Who Decides What You’ll Buy? It’s Not You
February, 2008 | by John Siebenthalerprofessional marketing and communications
How Cat Extended Their Brand
Caterpillar’s the latest example of what it means — and what it takes — to extend the brand. Consumer awareness? The heavy equipment manufacturer is now well known for parkas, footwear, toys, watches — all flying the trendy Cat mark.
Hampton Inn BrandRead how Hilton supports their Hampton Inn brand with creative strategy.
The Branded Universe We Shop In
The sucess or failure of a product is all about variables. Timing, pricing, utility. But before any of those can be evaluated by the marketplace, first comes The Brand.
The marketing buzz of the moment revolves around branding: brand building, brand extension, brand management. Previously known as positioning, branding can sometimes fail to take into account the abstract creative elements that are critical to a winning strategy, not just the mostly visual content that’s the main component of a branded product or service.
In our trickle-down marketing world, sooner or later the corner deli ends up extending it’s brand simply by changing the hand-printed sign in the window to include cold beer. While it may technically fit the definition, that kind of make-work activity does little for the bottom line.
It Can’t Work Without Support
Alexander Isley, creative director of Connecticut-based Alexander Isley, Inc., makes the point about paying lip service to the process when he says that, “It’s (branding) more than just a name. At a certain point, it’s what you do with it in terms of the packaging, marketing and public persona. When people think of Nike, they maybe think of the swoosh. They think of the shoes; they think of Phil Knight. They really don’t think of the Greek goddess (Nike). Magical things happen when you put $220 million a year behind marketing something.” Magical things indeed. But if nine-figure check writing isn’t in your product’s promotional future, there’s still plenty of hope. Lets look at a basic branding checklist to see what’s involved.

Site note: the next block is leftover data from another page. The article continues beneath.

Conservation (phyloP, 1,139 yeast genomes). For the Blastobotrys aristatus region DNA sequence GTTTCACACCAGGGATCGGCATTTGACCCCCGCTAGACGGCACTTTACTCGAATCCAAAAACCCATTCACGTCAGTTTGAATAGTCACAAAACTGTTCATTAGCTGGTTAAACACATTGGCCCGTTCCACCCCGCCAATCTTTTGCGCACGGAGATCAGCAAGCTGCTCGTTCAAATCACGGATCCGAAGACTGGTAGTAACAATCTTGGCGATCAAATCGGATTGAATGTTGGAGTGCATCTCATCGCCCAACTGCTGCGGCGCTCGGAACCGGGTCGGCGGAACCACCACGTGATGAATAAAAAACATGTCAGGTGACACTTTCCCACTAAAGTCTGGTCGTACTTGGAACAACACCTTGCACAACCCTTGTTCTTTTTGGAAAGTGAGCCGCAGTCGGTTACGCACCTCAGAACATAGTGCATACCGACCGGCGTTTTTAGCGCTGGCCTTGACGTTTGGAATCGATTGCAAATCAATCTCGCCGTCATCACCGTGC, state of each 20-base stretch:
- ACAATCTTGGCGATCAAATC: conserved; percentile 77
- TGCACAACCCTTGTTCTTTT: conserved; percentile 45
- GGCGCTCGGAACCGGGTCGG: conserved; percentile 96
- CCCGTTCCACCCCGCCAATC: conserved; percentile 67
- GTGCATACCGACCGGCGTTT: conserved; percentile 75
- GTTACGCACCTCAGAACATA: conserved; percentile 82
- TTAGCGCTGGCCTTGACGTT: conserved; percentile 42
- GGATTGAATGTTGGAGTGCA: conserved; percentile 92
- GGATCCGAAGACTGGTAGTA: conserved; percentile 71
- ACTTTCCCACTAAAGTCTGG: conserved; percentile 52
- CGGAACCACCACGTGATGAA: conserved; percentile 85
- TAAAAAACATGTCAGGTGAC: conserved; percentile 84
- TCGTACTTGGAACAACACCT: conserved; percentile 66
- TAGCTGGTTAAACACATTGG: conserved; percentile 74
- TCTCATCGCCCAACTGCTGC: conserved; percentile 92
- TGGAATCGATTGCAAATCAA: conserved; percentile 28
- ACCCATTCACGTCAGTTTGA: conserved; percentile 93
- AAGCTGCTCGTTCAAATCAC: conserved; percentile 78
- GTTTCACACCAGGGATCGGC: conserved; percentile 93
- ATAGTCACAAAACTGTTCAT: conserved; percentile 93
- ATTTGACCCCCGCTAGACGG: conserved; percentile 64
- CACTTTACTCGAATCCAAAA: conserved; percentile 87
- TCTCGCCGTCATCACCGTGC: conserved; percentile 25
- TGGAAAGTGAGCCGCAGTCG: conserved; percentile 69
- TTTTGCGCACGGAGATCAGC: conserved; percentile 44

Design First, Then Extend
Branding is the process of identifying your product to anyone who might be riding by. If there are 10 different widgets the consumer might buy and you make one flavor, successful branding means that when a widget is needed yours is the one they’ll pick based on recognition. Achieving that recognition requires a basic first step: graphic design that works in print, on the web and increasingly as a mobile design element.
While anyone can come up with a logo, a qualified design stands out on the page, screen or billboard because it’s unique. The task is to be memorable, acceptable and versatile, a task involving a little left brain and a lot of right. Once the design is fixed and finalized, application to products and then to promotion come next. A short list of target marketing channels includes retail, direct, print, event, mobile and web.
Products and the companies that make them may look interchangeable, but strategy will determine approach. For example, Proctor & Gamble, the planet’s most prolific marketer, promotes countless brands, from Tide to Charmin to Duracell to Crest.
Or like the example above, Nike’s swoosh leaves no room for confusion. It’s both corporate and product, so it doesn’t matter if you’re after basketball shoes or a warm-up jacket — just look for the swoosh. In both examples you’re fulfilling a number of abstract motivators involving style, value, self-image, utility, etc. You recognize the brand and accept its implicit promise to fulfill your product need.
Evolving Market, Meet Today’s Target
It wasn’t all that long ago when retailer Target was just another discounter selling in the shadow of Sears and K-Mart. But then a funny thing happened on the way to the cash register — Target got style and became Tar-Jay. Now their highly successful red and white brand epitomizes the sheer power properly promoted design elements have to sway consumers.
Behind the scenes, though, is a strict reseller discipline that rewards manufacturers’ individual brand efforts with front of the store push. At the same time Target makes it clear that their job isn’t to build your brand, just offer it to the shopper. Ignore their direction and you’re no longer on their shelves.
For the powersports market, there’s no brand more ubiquitous than Harley-Davidson. From the corporate colors (orange and black) to the various visual elements beginning with the bar and shield, Harley’s profited mightily from brand extension and in so doing was a Wall Street darling for a good while. But in marketing there are no guarantees, and as H-D’s demos age and sag, the challenge for sustaining the brand is getting a lot tougher. As the current crop of Viagra ads show, linking "Viva, Viagra" to a Softail may not be the image that’ll sell in tomorrow’s dealership.